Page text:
Transiting Exoplanet Survey Satellite (TESS) launched on April 18, 2018 is a NASA-sponsored Astrophysics Explorer-class mission that is performing a near all-sky survey (over 85% of the sky) in two years to search for planets transiting nearby stars (within ~200 light years). The primary goal of TESS is to discover planets smaller than Neptune that transit stars bright enough to enable follow-up spectroscopic observations that can provide planet masses, sizes, densities, and atmospheric properties. Of these, approximately 300 are expected to be Earth-sized and super-Earth-sized exoplanets.

In the 2-year prime mission, TESS monitors over 200,000 main-sequence dwarf stars. TESS was approved for an extended mission that starts in July 2020.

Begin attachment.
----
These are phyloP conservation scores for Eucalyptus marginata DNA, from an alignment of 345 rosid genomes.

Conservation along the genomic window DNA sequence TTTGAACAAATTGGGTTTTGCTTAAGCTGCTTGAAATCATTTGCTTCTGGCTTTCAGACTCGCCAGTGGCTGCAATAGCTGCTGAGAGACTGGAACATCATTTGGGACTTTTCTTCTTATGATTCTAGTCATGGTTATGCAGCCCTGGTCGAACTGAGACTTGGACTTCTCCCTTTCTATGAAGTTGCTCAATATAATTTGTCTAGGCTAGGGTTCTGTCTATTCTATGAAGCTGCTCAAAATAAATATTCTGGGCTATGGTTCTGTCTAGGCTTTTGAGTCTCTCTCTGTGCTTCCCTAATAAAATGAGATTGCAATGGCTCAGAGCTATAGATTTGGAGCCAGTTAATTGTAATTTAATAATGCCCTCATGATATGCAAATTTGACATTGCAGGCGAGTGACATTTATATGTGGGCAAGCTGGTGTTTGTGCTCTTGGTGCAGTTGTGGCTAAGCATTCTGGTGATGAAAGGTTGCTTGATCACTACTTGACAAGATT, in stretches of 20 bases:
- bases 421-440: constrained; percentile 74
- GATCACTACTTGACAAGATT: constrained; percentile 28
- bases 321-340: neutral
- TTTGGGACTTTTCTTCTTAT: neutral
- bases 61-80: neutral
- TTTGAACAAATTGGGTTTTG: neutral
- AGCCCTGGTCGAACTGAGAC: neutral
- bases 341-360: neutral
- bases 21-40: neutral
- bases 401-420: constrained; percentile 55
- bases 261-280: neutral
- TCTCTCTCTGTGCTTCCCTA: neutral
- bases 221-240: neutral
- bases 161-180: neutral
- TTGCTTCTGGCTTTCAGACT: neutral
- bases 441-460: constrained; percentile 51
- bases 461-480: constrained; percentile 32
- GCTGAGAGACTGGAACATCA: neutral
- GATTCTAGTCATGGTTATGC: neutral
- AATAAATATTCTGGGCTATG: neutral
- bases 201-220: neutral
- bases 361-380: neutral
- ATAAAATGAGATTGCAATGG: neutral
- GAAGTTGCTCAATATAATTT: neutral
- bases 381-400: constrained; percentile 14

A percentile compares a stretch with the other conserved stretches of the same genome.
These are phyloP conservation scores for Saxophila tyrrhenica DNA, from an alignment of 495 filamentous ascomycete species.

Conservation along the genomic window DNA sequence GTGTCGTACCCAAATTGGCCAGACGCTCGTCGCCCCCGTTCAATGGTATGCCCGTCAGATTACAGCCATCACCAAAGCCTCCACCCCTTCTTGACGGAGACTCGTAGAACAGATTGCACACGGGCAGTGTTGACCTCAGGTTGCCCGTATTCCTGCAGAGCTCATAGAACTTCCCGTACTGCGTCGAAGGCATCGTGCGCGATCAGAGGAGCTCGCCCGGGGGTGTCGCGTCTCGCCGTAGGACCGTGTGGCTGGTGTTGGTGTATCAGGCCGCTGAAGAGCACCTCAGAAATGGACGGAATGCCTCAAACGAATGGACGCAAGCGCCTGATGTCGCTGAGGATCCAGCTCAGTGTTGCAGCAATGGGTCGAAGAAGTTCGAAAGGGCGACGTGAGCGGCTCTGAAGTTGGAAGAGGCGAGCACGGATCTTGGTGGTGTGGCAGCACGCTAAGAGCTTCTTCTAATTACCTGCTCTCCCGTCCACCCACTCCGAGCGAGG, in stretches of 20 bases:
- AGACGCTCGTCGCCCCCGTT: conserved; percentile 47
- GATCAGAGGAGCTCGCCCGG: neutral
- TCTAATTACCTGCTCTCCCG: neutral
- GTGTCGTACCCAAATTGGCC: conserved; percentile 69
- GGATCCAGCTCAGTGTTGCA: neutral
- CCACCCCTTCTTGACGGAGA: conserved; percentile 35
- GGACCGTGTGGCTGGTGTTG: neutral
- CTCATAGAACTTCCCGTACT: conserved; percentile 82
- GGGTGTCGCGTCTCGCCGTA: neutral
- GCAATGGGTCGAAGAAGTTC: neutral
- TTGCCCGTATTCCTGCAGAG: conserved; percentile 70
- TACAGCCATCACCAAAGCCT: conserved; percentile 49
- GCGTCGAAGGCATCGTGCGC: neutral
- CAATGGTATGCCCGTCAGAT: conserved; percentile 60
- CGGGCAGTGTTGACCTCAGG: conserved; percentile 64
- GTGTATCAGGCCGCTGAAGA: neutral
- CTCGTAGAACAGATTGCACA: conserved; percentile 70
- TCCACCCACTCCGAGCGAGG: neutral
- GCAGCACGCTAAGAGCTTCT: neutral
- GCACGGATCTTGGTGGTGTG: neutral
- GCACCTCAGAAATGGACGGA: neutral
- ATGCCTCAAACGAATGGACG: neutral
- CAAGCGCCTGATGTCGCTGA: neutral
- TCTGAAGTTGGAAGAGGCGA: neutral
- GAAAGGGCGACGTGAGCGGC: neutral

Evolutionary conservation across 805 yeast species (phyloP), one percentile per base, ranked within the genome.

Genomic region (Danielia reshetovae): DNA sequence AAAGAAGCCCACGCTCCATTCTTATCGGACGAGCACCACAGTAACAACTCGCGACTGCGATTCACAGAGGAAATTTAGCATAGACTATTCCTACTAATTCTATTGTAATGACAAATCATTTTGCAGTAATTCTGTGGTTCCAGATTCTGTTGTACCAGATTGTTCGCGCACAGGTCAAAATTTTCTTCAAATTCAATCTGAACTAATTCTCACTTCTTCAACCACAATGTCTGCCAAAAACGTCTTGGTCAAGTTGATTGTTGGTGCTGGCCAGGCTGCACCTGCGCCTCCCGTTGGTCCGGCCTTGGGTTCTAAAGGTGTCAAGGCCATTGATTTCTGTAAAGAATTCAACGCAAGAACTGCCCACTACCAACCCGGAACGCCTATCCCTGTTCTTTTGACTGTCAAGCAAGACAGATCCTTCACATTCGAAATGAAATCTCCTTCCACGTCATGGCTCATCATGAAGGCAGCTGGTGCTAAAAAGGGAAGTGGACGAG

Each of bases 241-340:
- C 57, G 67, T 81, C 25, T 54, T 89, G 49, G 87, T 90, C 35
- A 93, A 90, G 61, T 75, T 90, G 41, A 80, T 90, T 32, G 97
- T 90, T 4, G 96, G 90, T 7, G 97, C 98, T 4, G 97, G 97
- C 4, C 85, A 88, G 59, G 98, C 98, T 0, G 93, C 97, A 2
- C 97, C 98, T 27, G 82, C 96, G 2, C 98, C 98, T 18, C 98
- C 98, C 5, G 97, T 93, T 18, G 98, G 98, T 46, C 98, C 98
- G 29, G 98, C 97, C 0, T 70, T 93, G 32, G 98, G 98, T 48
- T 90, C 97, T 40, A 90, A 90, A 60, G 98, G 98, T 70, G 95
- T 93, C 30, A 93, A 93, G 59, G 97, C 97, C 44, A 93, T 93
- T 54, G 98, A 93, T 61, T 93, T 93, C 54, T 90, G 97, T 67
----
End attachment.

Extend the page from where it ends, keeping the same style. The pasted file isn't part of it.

Artist’s impression of the TESS mission
Credits NASA/MIT

The powerful cameras on the spacecraft will stare for at least 27 days, monitoring main-sequence dwarf stars to detect planetary transits. Photometry of these pre-selected targets is recorded every 2 minutes. TESS also obtains full-frame images (FFIs) of the entire field of view at a cadence of 30 minutes to facilitate additional science.

In the extended mission TESS will change focus to become a community science focused mission. A new 20-second cadence data mode will be introduced and the FFI cadence will be changed to 10-minutes.

TESS has four identical, highly optimized, red-sensitive, wide-field CCD cameras that together can monitor a 24 degree by 90 degree strip of the sky. The cameras have an effective aperture size of 10 cm (about 4 inches) in diameter. TESS uses a red-optical bandpass covering the wavelength range from about 600 to 1000 nm.

Many parts come together for TESS to operate.
Credits: NASA GSFC